You can get the Green Line Luas to Stillorgan and walk down to the cinema opposite the Stillorgan Shopping Centre. There are plenty of restaurants and cafes there too if you want to stop off afterwards to analyse the plot over a chocolate milkshake.

 

3. A day out in Dalkey

 

 

Jump on the DART and discover one of the prettiest villages in Dublin. The station is a two-minute walk from the hub of the village. The kids will adore Dalkey Castle which is right in the middle of the town. You can even climb to the battlements and take in magnificent views of sea and mountains.

 

Stop off for a hot chocolate in the Tram Yard - a cosy little cafe nestled in a courtyard beside the row of shops on the main street. Go crazy and order the scones while you play eye-spy. Who says rainy days can't be fun?

 

4. Treasure hunt at the Little Museum of Dublin

 

 

The Little Museum of Dublin is really a hidden gem.

 

It has an array of really quirky artefacts and unique collectables. It captures the history of Dublin in a very interactive way and gives children a sense of ownership of their own town. They run treasure hunts as part of the I Love Dublin programme. You can buy tickets online, and children's tickets are just €5. There are worksheets for them to complete as they go around, and they have the opportunity to handle certain items or get their picture taken at old Dublin school desk, or making a speech from JFK's lectern.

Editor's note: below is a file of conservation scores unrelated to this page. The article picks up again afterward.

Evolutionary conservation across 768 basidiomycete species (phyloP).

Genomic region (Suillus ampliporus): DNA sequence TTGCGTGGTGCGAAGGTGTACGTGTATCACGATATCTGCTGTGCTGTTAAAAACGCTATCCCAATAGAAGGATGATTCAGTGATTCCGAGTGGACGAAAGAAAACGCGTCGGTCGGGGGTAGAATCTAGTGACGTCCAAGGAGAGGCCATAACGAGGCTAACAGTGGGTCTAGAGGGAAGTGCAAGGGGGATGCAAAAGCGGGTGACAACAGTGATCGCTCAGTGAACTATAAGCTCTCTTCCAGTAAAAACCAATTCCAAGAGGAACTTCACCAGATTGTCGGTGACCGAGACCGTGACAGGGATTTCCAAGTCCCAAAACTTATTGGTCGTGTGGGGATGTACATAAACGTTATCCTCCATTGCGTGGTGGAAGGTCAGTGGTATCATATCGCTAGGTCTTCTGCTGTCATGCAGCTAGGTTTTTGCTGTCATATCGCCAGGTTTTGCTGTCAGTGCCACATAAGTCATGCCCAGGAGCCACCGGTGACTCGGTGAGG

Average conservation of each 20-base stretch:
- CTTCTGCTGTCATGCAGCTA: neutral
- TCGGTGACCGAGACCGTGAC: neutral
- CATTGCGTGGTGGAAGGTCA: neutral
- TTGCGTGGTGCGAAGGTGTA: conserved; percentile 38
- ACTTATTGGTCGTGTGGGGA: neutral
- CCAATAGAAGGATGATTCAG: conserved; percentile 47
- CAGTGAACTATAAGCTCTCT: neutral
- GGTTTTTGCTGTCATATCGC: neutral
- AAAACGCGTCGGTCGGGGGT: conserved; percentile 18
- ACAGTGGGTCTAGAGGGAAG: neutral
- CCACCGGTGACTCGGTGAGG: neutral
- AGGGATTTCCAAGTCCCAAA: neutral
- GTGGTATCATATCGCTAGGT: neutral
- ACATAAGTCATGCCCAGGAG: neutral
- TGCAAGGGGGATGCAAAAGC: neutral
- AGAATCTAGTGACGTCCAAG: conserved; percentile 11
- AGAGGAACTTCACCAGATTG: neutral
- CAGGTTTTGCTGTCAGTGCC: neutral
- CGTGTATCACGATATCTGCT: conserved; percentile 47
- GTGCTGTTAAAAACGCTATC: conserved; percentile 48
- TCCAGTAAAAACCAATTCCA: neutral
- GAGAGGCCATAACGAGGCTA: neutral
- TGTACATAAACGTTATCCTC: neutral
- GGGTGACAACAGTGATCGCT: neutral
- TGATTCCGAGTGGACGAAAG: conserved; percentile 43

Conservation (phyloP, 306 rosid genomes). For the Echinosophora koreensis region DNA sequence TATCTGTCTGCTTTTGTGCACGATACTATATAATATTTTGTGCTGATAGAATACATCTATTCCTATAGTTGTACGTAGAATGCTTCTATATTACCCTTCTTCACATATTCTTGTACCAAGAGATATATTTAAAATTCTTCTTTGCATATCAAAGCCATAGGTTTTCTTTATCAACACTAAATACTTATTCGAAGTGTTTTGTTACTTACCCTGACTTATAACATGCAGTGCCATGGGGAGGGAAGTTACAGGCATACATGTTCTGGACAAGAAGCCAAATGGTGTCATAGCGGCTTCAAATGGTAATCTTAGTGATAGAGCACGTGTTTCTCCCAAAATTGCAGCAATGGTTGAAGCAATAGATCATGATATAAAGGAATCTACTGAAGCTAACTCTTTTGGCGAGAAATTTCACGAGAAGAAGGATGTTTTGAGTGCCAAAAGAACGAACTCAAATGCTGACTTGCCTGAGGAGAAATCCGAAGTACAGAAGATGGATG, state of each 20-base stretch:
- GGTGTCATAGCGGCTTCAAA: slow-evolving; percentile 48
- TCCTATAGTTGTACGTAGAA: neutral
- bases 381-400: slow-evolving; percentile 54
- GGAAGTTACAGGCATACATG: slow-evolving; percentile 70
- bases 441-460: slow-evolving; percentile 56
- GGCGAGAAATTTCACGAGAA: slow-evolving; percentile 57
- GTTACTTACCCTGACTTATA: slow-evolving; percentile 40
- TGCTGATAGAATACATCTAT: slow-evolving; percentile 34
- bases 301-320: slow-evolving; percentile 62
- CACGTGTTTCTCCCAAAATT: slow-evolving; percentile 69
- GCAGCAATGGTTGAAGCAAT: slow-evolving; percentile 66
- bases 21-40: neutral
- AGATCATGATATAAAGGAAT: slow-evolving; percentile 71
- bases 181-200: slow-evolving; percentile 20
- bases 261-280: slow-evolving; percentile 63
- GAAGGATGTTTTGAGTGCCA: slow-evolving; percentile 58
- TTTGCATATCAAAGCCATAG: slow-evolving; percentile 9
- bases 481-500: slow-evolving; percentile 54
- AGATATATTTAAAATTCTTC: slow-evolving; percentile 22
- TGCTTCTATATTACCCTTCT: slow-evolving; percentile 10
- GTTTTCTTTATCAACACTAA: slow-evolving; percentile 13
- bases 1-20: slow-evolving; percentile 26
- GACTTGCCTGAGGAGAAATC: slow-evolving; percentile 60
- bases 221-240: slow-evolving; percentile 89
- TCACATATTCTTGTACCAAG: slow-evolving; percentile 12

The beauty of this activity is that you get to feel like you are giving them a learning experience while also enjoying exploring this stunning Georgian building. There's a nice crepe cafe nearby on Dawson Street and it is just a one minute walk from the Luas stop at the top of Grafton Street.

 

5. Art Attack at the National Gallery of Ireland

 

The National Art Gallery exhibits fine art from Ireland and around the world, has a pretty cafe and of course, it’s free for little ones!

 

It has lots for children to do, especially over the summer holidays. There are loads of free workshops, a tour pack and kids corners. I brought my daughters here last summer, they were 2 and 5 and they loved it. They hold summer camps, family drop-in days and artistic learning experiences. This is a great spot to hide away on a wet afternoon and is very accessible too, just a ten-minute walk from the Pearse Street DART station or a stroll from the Luas Station at St Stephen's Green via Grafton Street. 

 

6. Channel your inner archaeologist

 

 

Stay BONE dry (sorry) at the National Museum this summer at this family workshop that focuses on 'reading bones'.